Table Nunatak: a key outcrop of Upper Cretaceous shallow-marine strata in the southern Larsen Basin, Antarctic Peninsula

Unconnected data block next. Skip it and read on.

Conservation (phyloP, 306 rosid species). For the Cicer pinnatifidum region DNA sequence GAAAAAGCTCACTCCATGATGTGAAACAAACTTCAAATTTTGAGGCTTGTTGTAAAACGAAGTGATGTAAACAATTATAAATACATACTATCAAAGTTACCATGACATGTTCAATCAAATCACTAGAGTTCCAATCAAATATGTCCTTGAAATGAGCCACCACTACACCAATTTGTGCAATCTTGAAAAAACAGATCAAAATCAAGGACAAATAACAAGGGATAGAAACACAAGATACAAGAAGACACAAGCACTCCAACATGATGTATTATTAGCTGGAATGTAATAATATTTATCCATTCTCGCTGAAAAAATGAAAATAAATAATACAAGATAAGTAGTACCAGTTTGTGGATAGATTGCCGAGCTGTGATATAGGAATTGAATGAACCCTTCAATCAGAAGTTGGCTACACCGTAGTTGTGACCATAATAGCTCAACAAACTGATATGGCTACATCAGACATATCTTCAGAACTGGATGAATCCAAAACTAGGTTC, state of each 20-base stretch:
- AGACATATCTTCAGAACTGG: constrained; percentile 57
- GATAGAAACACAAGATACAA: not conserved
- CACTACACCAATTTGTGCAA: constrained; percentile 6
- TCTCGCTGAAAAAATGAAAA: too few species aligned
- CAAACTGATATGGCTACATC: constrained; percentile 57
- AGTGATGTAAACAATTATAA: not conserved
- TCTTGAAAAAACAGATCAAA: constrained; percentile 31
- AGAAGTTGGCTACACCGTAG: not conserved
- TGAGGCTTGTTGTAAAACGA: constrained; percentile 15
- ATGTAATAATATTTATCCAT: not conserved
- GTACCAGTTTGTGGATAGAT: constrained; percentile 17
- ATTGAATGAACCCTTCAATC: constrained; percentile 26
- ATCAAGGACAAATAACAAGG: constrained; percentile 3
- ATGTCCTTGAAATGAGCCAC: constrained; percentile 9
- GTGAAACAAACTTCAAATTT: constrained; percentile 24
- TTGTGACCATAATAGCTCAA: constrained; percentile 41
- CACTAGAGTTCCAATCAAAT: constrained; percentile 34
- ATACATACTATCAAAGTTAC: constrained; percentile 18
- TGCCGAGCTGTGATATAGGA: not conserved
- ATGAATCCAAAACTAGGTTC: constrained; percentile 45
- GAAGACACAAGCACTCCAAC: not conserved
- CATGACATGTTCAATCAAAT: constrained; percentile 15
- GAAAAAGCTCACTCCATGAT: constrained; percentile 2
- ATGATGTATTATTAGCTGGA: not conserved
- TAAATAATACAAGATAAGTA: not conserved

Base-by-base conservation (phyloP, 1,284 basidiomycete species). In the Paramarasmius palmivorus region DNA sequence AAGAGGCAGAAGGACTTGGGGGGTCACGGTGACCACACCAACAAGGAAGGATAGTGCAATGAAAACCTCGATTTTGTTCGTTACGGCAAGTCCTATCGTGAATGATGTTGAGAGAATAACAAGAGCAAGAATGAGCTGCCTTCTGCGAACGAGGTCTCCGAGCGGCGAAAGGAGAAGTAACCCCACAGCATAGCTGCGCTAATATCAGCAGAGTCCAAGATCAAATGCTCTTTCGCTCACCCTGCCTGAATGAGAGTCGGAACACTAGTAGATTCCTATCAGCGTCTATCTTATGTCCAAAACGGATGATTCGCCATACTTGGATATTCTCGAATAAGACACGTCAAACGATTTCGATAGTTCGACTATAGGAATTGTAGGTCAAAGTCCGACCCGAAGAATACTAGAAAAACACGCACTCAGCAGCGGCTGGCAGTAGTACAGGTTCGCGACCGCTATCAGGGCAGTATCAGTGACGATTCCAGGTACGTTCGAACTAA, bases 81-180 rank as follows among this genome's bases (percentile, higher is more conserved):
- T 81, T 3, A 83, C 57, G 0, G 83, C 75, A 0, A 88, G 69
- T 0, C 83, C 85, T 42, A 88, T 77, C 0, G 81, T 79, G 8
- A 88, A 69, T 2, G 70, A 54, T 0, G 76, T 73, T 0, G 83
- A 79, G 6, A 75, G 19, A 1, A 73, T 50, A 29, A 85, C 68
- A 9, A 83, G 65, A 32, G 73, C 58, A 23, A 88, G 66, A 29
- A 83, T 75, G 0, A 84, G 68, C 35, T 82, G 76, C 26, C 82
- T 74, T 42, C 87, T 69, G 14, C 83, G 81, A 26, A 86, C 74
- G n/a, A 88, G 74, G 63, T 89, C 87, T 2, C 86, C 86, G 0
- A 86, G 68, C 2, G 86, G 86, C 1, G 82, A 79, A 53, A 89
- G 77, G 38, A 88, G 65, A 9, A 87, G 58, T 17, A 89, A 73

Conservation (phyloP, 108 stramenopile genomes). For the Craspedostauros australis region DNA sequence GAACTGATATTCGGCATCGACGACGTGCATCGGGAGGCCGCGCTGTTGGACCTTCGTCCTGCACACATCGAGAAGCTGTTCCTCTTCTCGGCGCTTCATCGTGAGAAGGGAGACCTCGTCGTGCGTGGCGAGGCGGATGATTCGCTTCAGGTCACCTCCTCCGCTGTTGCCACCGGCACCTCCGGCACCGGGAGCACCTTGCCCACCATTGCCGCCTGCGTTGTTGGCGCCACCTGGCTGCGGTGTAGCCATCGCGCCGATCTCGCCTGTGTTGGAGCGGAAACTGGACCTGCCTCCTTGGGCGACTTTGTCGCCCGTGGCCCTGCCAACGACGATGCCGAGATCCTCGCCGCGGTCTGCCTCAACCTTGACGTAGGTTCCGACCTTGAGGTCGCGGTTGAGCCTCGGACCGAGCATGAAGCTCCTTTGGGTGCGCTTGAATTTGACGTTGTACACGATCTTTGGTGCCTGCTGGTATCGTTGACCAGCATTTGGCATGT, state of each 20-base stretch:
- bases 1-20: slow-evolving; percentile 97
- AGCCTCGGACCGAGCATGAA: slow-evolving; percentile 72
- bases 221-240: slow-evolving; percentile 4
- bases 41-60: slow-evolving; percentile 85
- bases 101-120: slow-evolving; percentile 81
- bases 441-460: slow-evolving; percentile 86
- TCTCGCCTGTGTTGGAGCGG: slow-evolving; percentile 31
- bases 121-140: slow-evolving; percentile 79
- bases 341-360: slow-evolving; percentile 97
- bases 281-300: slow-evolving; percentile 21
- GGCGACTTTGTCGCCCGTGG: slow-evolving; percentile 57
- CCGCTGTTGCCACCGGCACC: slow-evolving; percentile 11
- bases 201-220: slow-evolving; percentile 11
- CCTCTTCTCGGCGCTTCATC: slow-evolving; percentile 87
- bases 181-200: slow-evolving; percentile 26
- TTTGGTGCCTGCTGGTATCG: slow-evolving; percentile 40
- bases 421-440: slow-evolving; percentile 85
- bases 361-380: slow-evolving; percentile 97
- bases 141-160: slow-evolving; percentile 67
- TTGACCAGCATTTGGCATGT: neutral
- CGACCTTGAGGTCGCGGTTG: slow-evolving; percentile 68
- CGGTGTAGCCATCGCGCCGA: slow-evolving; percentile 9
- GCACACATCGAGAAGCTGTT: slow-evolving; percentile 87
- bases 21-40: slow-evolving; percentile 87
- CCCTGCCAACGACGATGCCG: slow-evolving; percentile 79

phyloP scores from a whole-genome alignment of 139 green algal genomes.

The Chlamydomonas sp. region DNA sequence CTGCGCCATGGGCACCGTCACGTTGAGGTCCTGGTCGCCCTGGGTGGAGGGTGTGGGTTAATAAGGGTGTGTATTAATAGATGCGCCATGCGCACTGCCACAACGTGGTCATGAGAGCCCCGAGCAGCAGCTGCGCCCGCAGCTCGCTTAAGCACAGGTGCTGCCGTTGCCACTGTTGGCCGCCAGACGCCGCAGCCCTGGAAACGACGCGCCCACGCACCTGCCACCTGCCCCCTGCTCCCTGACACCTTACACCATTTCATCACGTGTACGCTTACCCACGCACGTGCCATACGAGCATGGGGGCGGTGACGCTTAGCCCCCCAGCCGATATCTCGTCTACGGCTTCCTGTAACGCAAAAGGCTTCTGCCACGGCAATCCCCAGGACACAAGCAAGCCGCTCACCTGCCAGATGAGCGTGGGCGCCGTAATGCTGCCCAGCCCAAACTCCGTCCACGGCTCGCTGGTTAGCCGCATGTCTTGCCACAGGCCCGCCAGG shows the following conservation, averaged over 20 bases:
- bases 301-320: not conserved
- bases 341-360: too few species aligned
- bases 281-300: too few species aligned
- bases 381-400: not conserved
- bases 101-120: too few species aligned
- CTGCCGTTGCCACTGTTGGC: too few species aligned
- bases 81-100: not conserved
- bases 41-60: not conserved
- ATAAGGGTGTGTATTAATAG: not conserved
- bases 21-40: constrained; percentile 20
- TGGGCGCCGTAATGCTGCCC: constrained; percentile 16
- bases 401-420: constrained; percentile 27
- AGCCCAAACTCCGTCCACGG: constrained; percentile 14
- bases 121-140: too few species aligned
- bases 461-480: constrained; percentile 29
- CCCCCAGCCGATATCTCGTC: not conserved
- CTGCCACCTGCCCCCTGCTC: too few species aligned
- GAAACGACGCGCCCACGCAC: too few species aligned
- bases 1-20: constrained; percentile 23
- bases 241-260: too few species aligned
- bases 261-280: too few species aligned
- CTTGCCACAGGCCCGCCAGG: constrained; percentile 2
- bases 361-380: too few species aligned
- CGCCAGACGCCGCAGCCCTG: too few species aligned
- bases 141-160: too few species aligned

The northern, James Ross Island region of the Larsen Basin, on the eastern, back-arc margin of the Antarctic Peninsula magmatic arc, includes one of the thickest and most complete Upper Cretaceous sedimentary successions exposed in the Southern Hemisphere. However, the southern part of the basin remains poorly known, mainly owing to inaccessibility and lack of exposure. Table Nunatak, an isolated, 1-km-long, 400-m-wide outcrop at the tip of Kenyon Peninsula, is the only known exposure of Upper Cretaceous or younger strata in this region. The 62-m-thick succession exposed there is assigned to the newly defined Table Nunatak Formation. It consists mainly of sharp-based, amalgamated beds of fine-grained sandstone up to 2.8 m thick, with subordinate intervals of intensely bioturbated mudstone. Wave ripples are present at some levels, and locally developed swaley cross-stratification provides evidence for storm-generated combined-flow deposition. However, most sandstone beds appear to be internally structureless apart from normal grading, and are interpreted as the direct suspension deposits of highly sediment-charged storm- and/or flood-related flows. The succession represents relatively nearshore deposition, probably at the mouth of a river or deltaic distributary channel. Charcoalified plant debris, abundant at the tops of some sandstone beds, suggests a periodically wildfire-swept hinterland forested largely by coniferous trees. Dinoflagellate cyst assemblages indicate a late Santonian age, and suggest correlation with the basal part of the Lachman Crags Member of the Santa Marta Formation (Marambio Group) on James Ross Island. Palaeocurrents, sandstone petrography and the high sediment supply rate proposed for the Table Nunatak Formation, suggest a relatively high-relief source area to the west, with large-scale erosion of granitoid plutons and metamorphic rocks, possibly related to arc uplift during a mid-Cretaceous compressional episode. The formation is evidence of a major southward extension of the Upper Cretaceous strata exposed in the northern Larsen Basin, and suggests lateral continuity of shallow-marine deposition for at least 500–600 km along the Weddell Sea margin of the Antarctic Peninsula in Santonian times.